Italy is made up of 20 regions, each with distinctive characteristics. Here, you’ll get an overview of Campania to get you started on planning a Campania trip.

When travelers venture south of Rome, they almost always only go as far as Campania. This is, after all, the region of Pompeii and the Amalfi Coast, two of the most popular tourist destinations in the whole country.

Campania is where pizza comes from, where an exceptional archaeological museum is located, where there’s a royal palace to rival Versailles, and where you can visit both ancient Roman and ancient Greek ruins in a single day. Tourists might flood the Amalfi Coast and Pompeii, but there’s quite a bit of this big region many people miss.

Campania || creative commons photo by Mario Mancuso

Campania || creative commons photo by Mario Mancuso

Campania Basics

  • The Italian and English names for the region are the same – Campania – and it’s pronounced kahm|PAHN|yah.
  • The demonym for people or things from Campania is campani (masculine plural), campane (feminine plural), campano (masculine singular), or campana (feminine singular).
  • The capital of Campania is Naples.
  • Campania is in southern Italy and borders the regions of Lazio, Molise, Puglia, and Basilicata, as well as the Tyrrhenian Sea.
  • There are five UNESCO World Heritage Sites in Campania – the excavations at Pompeii and Herculaneum, the historic center of Naples, the Amalfi Coast, the Royal Palace of Caserta, and the national park that includes Paestum. There are also four sites on the tentative list.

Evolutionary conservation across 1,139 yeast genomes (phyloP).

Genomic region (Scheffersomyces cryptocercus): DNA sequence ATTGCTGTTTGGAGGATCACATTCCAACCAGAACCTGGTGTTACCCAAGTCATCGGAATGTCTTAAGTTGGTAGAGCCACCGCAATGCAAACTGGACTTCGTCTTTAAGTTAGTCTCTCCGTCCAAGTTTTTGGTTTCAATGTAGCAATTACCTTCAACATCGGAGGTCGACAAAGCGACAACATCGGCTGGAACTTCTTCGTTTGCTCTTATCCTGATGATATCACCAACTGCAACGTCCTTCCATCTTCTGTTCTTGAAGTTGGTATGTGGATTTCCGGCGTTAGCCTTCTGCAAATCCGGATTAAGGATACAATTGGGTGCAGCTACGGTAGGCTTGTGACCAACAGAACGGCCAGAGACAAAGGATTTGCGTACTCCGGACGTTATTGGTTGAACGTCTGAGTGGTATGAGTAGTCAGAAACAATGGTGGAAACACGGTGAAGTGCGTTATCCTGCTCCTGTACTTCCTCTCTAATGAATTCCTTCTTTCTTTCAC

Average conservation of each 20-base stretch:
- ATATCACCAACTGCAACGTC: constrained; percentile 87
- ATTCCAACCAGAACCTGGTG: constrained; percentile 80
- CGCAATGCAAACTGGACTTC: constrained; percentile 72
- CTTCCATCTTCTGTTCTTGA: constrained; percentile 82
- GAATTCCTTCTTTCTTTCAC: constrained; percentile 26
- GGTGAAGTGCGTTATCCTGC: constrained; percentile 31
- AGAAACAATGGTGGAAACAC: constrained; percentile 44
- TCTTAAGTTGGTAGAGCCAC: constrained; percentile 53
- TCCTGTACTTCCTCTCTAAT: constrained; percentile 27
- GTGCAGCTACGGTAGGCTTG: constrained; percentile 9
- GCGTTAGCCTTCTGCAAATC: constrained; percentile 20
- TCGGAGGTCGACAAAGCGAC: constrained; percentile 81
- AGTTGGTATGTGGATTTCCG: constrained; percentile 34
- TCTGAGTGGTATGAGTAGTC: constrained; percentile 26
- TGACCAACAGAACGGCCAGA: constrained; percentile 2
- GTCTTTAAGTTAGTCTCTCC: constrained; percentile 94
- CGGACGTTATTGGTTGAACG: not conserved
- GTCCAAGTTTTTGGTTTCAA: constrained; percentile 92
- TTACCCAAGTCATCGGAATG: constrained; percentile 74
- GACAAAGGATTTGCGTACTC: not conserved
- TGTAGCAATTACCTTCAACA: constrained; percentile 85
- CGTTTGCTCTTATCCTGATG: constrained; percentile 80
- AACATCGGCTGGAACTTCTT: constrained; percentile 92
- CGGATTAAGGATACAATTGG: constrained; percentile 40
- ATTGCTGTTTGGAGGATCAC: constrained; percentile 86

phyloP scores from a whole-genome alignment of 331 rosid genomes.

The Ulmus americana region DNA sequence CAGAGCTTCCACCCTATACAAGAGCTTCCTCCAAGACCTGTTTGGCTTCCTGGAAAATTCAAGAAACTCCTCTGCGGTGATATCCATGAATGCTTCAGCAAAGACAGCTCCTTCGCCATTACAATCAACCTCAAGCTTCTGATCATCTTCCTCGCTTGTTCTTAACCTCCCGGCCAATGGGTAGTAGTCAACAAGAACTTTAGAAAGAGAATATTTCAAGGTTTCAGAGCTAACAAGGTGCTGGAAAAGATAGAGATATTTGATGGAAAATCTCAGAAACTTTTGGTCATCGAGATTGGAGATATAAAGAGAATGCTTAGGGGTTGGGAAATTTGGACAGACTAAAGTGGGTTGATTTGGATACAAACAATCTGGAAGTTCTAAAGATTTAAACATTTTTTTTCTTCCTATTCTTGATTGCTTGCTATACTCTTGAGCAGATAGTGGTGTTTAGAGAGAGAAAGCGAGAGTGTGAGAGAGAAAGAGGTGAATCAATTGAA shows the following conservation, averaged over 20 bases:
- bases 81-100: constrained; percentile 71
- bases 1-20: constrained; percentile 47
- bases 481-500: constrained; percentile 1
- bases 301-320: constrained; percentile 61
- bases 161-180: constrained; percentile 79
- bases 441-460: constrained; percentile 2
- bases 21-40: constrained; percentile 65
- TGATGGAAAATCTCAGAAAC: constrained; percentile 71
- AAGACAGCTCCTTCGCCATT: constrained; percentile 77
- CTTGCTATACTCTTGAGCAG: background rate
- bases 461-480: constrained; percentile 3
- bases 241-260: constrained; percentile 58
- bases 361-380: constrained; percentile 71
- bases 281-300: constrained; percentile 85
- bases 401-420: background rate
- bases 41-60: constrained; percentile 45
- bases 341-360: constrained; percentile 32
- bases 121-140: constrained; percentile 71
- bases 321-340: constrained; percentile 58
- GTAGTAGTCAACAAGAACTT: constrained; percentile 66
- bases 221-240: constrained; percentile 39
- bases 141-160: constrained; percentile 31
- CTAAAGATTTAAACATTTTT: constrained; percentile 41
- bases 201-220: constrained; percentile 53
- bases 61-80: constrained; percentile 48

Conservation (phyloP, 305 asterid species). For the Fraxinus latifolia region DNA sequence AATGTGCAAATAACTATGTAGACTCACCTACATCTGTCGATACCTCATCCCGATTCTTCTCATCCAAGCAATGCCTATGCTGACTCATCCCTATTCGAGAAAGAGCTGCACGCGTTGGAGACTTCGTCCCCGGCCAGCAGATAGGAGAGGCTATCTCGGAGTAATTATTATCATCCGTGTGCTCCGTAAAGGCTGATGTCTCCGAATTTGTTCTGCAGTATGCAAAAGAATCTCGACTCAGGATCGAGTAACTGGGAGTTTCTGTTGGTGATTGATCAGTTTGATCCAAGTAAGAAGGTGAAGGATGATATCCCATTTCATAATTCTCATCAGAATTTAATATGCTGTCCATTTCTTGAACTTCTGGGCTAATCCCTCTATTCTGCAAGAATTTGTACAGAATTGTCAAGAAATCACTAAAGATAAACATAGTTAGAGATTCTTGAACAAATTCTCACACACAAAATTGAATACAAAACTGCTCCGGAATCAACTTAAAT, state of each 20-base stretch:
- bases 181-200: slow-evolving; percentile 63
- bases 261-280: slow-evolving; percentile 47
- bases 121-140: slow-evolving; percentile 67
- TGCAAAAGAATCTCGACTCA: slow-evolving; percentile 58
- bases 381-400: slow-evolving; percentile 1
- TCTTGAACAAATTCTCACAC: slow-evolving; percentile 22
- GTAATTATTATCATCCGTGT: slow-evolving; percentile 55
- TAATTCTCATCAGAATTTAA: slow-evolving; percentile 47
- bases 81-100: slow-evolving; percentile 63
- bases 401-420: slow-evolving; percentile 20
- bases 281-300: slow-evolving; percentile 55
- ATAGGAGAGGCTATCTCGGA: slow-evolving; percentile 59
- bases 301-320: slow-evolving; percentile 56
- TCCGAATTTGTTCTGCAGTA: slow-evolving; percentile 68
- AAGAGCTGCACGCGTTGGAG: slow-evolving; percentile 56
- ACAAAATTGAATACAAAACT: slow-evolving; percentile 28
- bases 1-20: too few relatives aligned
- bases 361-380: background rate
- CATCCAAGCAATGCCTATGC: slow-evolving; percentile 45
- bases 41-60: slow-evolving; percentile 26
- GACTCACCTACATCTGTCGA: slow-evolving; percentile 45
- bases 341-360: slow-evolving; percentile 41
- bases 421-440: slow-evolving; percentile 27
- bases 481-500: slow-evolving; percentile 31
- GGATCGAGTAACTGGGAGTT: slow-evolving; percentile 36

Campania Travel Tips

creative commons graphic by Otourly, modified by me

creative commons graphic by Otourly, modified by me

Campania’s long coastline along the Tyrrhenian Sea includes big port cities and smaller bays, as well as a few pretty islands. Inland, the region is mostly a combination of hills and mountains, with some agricultural plains in there for good measure.

If you assume, as I do, that Italy is as tall as a hip-boot, then Campania is along the shin, which places it firmly in southern Italy. Its beaches are densely packed in summer, and some of its main attractions are pretty crowded during the high tourist season, too.

This is the region of Naples, once an ancient Greek city and now a beautiful mess that gave the world pizza. Pompeii, Herculaneum, and the volcano that buried both – Mt. Vesuvius – are here, as are the towns of Sorrento and those along the Amalfi Coast. There are Greek ruins here, too, at Paestum most notably. So despite being south of Rome and therefore less visited than the northern part of Italy, Campania has some of the country’s top attractions – and yes, it’s worth the trip. And, if you’re not keen on diving head-first into Campania just yet, know that there are some (longer) day trips to its main sights from Rome.

Getting to Naples is a piece of cake (or should I say pizza) thanks to the high-speed trains that connect the city to other points in Italy. Salerno, too, is on both the Trenitalia and Italo networks. Many other cities and towns in the region are reachable by train, too, but those popular spots along the Amalfi Coast are only accessible by bus or car.

Naples makes some people nervous, so even though it’s a big and busy city it’s not as touristy as cities in the north. Other parts of the region go practically unnoticed, especially by those who head straight for the Amalfi Coast. It may not be the easiest region to love in its entirety, but Campania has so much going for it. Brace yourself, be prepared, and go.

Guided Tours in Campania

These are affiliate links, which means I get a little something if you book one of these tours – but it won’t cost you anything extra.

Further Reading on Campania:

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